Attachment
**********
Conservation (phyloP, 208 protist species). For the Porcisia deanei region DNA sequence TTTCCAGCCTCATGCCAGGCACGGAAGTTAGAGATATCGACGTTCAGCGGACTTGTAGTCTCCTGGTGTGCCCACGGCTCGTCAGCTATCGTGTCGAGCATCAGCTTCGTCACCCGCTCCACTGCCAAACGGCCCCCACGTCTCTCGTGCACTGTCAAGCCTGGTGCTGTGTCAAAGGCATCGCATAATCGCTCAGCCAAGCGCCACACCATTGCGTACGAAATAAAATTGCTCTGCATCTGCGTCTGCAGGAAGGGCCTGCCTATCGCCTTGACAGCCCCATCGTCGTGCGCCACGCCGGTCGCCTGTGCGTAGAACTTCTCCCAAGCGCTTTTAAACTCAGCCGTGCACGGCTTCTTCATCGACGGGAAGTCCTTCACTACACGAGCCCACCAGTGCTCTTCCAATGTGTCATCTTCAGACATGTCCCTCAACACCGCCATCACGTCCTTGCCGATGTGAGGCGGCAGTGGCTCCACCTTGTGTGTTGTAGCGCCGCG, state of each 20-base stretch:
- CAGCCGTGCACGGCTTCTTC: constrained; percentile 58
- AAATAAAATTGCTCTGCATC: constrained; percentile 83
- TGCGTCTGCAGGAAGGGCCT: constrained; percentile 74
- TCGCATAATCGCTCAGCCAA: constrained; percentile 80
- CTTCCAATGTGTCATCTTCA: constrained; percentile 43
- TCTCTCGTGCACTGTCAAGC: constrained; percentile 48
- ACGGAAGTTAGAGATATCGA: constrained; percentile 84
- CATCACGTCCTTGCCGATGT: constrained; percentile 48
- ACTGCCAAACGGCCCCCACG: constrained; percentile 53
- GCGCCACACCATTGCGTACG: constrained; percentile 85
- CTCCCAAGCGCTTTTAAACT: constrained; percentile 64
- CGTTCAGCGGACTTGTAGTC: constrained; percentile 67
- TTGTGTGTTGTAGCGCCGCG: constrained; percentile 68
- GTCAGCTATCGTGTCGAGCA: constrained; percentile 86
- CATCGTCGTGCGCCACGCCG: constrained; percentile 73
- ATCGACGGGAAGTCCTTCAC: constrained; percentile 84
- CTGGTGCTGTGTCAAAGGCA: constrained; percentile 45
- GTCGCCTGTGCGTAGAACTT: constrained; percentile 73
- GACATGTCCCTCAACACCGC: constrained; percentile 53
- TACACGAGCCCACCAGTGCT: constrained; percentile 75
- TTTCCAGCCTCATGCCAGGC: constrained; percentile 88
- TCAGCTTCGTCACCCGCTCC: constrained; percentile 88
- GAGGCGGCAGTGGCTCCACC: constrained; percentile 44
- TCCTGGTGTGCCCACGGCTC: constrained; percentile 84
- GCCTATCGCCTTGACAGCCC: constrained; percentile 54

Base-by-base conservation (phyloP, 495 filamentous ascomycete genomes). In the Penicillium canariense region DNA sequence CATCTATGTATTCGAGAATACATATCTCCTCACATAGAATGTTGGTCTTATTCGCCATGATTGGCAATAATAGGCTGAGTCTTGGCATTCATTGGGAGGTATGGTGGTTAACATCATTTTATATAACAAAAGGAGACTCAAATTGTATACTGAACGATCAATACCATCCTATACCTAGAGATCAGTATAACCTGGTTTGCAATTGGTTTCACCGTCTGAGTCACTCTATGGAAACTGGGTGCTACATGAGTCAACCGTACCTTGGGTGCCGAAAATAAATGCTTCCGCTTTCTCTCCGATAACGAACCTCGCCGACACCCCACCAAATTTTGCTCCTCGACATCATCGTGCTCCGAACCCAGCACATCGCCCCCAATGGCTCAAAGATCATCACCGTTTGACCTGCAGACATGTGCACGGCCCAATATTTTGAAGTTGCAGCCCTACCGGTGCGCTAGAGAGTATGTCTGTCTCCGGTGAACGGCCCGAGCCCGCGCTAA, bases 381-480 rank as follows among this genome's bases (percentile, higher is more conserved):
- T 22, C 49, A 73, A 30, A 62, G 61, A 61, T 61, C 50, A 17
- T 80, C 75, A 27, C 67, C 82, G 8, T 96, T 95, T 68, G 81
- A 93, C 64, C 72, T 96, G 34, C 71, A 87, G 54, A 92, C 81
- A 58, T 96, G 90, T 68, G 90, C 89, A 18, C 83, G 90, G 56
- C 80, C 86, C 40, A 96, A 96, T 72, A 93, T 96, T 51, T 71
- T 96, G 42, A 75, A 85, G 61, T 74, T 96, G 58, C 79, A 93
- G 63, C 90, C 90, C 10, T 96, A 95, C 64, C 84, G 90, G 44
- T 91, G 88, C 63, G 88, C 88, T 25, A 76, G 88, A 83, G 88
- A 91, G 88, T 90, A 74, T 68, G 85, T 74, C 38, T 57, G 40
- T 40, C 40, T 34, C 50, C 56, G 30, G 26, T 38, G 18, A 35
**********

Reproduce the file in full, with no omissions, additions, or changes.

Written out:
Conservation (phyloP, 208 protist species). For the Porcisia deanei region DNA sequence TTTCCAGCCTCATGCCAGGCACGGAAGTTAGAGATATCGACGTTCAGCGGACTTGTAGTCTCCTGGTGTGCCCACGGCTCGTCAGCTATCGTGTCGAGCATCAGCTTCGTCACCCGCTCCACTGCCAAACGGCCCCCACGTCTCTCGTGCACTGTCAAGCCTGGTGCTGTGTCAAAGGCATCGCATAATCGCTCAGCCAAGCGCCACACCATTGCGTACGAAATAAAATTGCTCTGCATCTGCGTCTGCAGGAAGGGCCTGCCTATCGCCTTGACAGCCCCATCGTCGTGCGCCACGCCGGTCGCCTGTGCGTAGAACTTCTCCCAAGCGCTTTTAAACTCAGCCGTGCACGGCTTCTTCATCGACGGGAAGTCCTTCACTACACGAGCCCACCAGTGCTCTTCCAATGTGTCATCTTCAGACATGTCCCTCAACACCGCCATCACGTCCTTGCCGATGTGAGGCGGCAGTGGCTCCACCTTGTGTGTTGTAGCGCCGCG, state of each 20-base stretch:
- CAGCCGTGCACGGCTTCTTC: constrained; percentile 58
- AAATAAAATTGCTCTGCATC: constrained; percentile 83
- TGCGTCTGCAGGAAGGGCCT: constrained; percentile 74
- TCGCATAATCGCTCAGCCAA: constrained; percentile 80
- CTTCCAATGTGTCATCTTCA: constrained; percentile 43
- TCTCTCGTGCACTGTCAAGC: constrained; percentile 48
- ACGGAAGTTAGAGATATCGA: constrained; percentile 84
- CATCACGTCCTTGCCGATGT: constrained; percentile 48
- ACTGCCAAACGGCCCCCACG: constrained; percentile 53
- GCGCCACACCATTGCGTACG: constrained; percentile 85
- CTCCCAAGCGCTTTTAAACT: constrained; percentile 64
- CGTTCAGCGGACTTGTAGTC: constrained; percentile 67
- TTGTGTGTTGTAGCGCCGCG: constrained; percentile 68
- GTCAGCTATCGTGTCGAGCA: constrained; percentile 86
- CATCGTCGTGCGCCACGCCG: constrained; percentile 73
- ATCGACGGGAAGTCCTTCAC: constrained; percentile 84
- CTGGTGCTGTGTCAAAGGCA: constrained; percentile 45
- GTCGCCTGTGCGTAGAACTT: constrained; percentile 73
- GACATGTCCCTCAACACCGC: constrained; percentile 53
- TACACGAGCCCACCAGTGCT: constrained; percentile 75
- TTTCCAGCCTCATGCCAGGC: constrained; percentile 88
- TCAGCTTCGTCACCCGCTCC: constrained; percentile 88
- GAGGCGGCAGTGGCTCCACC: constrained; percentile 44
- TCCTGGTGTGCCCACGGCTC: constrained; percentile 84
- GCCTATCGCCTTGACAGCCC: constrained; percentile 54

Base-by-base conservation (phyloP, 495 filamentous ascomycete genomes). In the Penicillium canariense region DNA sequence CATCTATGTATTCGAGAATACATATCTCCTCACATAGAATGTTGGTCTTATTCGCCATGATTGGCAATAATAGGCTGAGTCTTGGCATTCATTGGGAGGTATGGTGGTTAACATCATTTTATATAACAAAAGGAGACTCAAATTGTATACTGAACGATCAATACCATCCTATACCTAGAGATCAGTATAACCTGGTTTGCAATTGGTTTCACCGTCTGAGTCACTCTATGGAAACTGGGTGCTACATGAGTCAACCGTACCTTGGGTGCCGAAAATAAATGCTTCCGCTTTCTCTCCGATAACGAACCTCGCCGACACCCCACCAAATTTTGCTCCTCGACATCATCGTGCTCCGAACCCAGCACATCGCCCCCAATGGCTCAAAGATCATCACCGTTTGACCTGCAGACATGTGCACGGCCCAATATTTTGAAGTTGCAGCCCTACCGGTGCGCTAGAGAGTATGTCTGTCTCCGGTGAACGGCCCGAGCCCGCGCTAA, bases 381-480 rank as follows among this genome's bases (percentile, higher is more conserved):
- T 22, C 49, A 73, A 30, A 62, G 61, A 61, T 61, C 50, A 17
- T 80, C 75, A 27, C 67, C 82, G 8, T 96, T 95, T 68, G 81
- A 93, C 64, C 72, T 96, G 34, C 71, A 87, G 54, A 92, C 81
- A 58, T 96, G 90, T 68, G 90, C 89, A 18, C 83, G 90, G 56
- C 80, C 86, C 40, A 96, A 96, T 72, A 93, T 96, T 51, T 71
- T 96, G 42, A 75, A 85, G 61, T 74, T 96, G 58, C 79, A 93
- G 63, C 90, C 90, C 10, T 96, A 95, C 64, C 84, G 90, G 44
- T 91, G 88, C 63, G 88, C 88, T 25, A 76, G 88, A 83, G 88
- A 91, G 88, T 90, A 74, T 68, G 85, T 74, C 38, T 57, G 40
- T 40, C 40, T 34, C 50, C 56, G 30, G 26, T 38, G 18, A 35